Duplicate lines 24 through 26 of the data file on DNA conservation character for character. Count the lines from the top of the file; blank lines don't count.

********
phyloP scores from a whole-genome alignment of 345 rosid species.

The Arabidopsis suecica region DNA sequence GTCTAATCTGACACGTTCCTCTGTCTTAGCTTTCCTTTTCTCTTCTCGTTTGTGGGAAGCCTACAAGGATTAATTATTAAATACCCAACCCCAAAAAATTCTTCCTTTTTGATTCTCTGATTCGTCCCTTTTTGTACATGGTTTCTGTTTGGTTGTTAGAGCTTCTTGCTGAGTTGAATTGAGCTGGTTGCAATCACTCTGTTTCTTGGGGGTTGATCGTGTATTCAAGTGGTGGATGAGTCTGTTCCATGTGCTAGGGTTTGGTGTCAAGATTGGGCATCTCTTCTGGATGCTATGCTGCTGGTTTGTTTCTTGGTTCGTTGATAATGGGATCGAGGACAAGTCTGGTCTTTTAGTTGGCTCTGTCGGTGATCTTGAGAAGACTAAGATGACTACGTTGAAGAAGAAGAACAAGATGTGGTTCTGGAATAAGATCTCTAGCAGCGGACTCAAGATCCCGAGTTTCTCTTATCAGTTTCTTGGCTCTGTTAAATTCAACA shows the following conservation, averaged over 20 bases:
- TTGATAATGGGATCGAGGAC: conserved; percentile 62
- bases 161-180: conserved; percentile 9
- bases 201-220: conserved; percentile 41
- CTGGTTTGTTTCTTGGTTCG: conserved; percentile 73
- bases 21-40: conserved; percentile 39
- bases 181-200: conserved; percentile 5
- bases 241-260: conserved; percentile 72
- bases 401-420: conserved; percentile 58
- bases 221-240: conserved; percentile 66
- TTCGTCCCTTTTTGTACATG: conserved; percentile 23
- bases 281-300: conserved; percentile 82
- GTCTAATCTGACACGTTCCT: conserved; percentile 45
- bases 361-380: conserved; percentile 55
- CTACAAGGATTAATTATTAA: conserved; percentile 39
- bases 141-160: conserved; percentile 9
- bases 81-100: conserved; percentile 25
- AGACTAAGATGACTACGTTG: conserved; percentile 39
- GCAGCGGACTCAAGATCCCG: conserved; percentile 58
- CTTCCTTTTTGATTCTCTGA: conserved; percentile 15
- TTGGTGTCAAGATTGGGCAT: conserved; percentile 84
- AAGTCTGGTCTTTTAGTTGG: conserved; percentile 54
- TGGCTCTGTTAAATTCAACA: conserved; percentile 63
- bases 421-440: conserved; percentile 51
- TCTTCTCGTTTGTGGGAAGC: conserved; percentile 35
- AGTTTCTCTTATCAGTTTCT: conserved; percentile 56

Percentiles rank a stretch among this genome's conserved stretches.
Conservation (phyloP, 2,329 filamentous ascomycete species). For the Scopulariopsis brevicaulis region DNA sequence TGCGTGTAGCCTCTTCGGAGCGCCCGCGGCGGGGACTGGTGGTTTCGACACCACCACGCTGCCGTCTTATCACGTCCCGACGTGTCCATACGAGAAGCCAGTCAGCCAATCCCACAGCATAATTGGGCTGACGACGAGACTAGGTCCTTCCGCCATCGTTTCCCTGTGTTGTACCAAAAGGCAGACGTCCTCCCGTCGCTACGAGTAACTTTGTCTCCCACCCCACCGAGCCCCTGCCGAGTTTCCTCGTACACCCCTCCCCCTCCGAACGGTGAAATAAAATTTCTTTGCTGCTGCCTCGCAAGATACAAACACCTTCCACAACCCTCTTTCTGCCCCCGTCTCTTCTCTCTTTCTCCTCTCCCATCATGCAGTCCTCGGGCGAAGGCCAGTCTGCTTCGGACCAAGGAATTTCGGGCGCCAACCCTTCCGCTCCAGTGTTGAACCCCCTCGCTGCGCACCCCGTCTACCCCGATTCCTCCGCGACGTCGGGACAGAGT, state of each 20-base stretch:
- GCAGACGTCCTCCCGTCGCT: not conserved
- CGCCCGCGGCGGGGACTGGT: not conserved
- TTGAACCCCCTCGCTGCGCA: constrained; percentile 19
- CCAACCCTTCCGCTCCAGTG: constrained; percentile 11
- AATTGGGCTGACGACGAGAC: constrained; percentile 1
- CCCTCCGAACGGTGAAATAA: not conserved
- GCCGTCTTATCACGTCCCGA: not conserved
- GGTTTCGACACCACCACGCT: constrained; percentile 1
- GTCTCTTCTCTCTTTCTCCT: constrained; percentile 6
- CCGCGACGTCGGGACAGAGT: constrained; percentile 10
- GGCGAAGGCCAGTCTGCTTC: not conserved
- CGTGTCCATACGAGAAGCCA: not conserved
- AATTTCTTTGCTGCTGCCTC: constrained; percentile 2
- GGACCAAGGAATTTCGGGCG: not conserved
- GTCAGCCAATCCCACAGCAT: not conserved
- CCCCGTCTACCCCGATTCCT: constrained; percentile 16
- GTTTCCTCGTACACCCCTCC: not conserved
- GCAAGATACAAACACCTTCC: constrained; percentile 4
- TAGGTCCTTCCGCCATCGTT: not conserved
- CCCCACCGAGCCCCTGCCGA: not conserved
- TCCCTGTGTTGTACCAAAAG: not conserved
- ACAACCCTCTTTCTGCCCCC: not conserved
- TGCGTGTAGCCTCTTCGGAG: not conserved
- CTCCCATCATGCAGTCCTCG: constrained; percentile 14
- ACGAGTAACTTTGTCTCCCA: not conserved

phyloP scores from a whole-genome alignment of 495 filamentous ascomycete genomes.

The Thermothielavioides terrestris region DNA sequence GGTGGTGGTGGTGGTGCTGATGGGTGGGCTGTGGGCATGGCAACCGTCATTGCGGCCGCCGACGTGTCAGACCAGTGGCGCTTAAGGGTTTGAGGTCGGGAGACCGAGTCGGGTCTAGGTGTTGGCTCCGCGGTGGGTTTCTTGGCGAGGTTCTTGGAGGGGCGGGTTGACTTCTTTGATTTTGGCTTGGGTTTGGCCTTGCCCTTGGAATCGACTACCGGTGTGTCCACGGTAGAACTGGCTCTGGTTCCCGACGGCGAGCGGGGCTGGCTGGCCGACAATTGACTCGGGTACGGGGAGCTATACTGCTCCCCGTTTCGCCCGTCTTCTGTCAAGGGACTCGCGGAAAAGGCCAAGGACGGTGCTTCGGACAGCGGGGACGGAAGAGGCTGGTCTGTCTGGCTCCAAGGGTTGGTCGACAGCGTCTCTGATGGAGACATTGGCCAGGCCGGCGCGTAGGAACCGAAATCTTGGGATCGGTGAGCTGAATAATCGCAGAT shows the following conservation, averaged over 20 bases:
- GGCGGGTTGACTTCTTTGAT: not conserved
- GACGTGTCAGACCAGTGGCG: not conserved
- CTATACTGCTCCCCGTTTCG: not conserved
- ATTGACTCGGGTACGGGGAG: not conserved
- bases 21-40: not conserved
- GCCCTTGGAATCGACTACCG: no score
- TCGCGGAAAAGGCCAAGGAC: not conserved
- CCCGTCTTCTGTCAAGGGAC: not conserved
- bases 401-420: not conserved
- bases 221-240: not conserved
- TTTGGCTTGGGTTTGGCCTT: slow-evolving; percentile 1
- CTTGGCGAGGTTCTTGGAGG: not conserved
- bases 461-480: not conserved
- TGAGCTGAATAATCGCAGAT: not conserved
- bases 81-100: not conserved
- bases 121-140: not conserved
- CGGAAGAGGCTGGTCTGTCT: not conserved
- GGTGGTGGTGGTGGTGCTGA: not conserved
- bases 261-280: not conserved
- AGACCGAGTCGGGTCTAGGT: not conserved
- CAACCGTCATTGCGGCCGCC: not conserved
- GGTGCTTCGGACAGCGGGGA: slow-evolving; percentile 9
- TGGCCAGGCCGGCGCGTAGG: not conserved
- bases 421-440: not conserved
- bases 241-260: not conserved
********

- TGGCTCTGTTAAATTCAACA: conserved; percentile 63
- bases 421-440: conserved; percentile 51
- TCTTCTCGTTTGTGGGAAGC: conserved; percentile 35